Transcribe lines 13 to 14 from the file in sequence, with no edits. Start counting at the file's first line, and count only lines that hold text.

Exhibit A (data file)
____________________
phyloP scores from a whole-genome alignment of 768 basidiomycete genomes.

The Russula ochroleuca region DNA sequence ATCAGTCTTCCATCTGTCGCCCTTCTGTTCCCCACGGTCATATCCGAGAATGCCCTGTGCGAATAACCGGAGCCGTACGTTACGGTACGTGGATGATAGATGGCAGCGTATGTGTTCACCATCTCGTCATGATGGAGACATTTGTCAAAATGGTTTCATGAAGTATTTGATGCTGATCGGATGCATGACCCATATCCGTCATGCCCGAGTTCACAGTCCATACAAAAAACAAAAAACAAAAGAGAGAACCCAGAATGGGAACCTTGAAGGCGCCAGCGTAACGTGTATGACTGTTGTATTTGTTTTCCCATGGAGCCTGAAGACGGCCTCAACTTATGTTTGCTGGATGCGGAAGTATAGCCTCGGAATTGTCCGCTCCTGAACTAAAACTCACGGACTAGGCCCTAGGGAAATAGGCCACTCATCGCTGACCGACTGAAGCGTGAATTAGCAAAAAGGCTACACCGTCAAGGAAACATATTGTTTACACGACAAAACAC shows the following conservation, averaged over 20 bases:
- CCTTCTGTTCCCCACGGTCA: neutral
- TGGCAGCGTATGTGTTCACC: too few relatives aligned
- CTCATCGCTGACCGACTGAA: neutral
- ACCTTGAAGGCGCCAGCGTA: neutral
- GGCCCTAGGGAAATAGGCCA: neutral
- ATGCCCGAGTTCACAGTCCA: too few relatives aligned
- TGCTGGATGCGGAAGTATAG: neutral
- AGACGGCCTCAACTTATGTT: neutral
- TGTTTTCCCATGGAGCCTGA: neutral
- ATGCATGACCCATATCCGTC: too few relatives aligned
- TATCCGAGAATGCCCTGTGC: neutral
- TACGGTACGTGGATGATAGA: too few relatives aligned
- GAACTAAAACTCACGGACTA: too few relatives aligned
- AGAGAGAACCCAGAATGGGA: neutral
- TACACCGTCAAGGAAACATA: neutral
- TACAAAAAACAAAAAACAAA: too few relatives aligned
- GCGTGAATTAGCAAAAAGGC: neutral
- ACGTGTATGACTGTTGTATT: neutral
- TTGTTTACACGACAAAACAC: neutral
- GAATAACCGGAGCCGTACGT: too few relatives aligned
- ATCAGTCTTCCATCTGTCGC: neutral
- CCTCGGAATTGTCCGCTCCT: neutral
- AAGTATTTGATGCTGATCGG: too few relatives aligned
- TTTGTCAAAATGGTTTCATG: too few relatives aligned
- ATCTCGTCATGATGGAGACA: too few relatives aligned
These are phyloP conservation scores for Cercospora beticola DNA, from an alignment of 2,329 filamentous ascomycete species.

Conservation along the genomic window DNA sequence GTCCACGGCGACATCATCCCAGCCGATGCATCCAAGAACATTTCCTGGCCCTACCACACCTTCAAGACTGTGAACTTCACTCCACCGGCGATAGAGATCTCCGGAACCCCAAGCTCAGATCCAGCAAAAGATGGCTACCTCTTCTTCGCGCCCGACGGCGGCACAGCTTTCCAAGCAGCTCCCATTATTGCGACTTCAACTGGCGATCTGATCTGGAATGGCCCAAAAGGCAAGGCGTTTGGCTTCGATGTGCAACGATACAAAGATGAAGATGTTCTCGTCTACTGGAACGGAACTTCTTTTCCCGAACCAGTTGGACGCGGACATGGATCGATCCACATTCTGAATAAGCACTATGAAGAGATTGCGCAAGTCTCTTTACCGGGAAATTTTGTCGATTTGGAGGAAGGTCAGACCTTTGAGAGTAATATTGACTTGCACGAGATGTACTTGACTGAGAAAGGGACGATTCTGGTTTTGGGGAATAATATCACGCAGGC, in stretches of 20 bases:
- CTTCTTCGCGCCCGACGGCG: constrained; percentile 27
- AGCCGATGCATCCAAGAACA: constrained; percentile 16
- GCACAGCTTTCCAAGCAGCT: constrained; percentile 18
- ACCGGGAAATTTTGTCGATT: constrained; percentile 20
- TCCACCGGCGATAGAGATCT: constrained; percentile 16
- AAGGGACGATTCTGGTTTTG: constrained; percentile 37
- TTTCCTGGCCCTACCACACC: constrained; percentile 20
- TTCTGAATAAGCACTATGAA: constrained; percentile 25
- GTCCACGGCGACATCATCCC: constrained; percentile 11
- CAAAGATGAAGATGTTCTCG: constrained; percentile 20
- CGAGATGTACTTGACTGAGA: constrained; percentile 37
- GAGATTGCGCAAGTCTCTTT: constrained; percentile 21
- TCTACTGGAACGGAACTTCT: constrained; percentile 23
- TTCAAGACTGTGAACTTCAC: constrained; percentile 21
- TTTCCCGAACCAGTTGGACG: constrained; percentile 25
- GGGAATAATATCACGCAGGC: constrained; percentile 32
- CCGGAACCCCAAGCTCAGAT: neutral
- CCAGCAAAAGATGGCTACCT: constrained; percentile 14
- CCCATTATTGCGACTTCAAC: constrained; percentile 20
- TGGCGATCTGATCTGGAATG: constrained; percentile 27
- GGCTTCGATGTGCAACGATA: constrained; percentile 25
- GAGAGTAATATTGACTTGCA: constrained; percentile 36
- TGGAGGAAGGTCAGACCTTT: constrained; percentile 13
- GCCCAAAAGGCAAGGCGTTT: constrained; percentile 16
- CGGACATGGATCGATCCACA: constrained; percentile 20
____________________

- TATCCGAGAATGCCCTGTGC: neutral
- TACGGTACGTGGATGATAGA: too few relatives aligned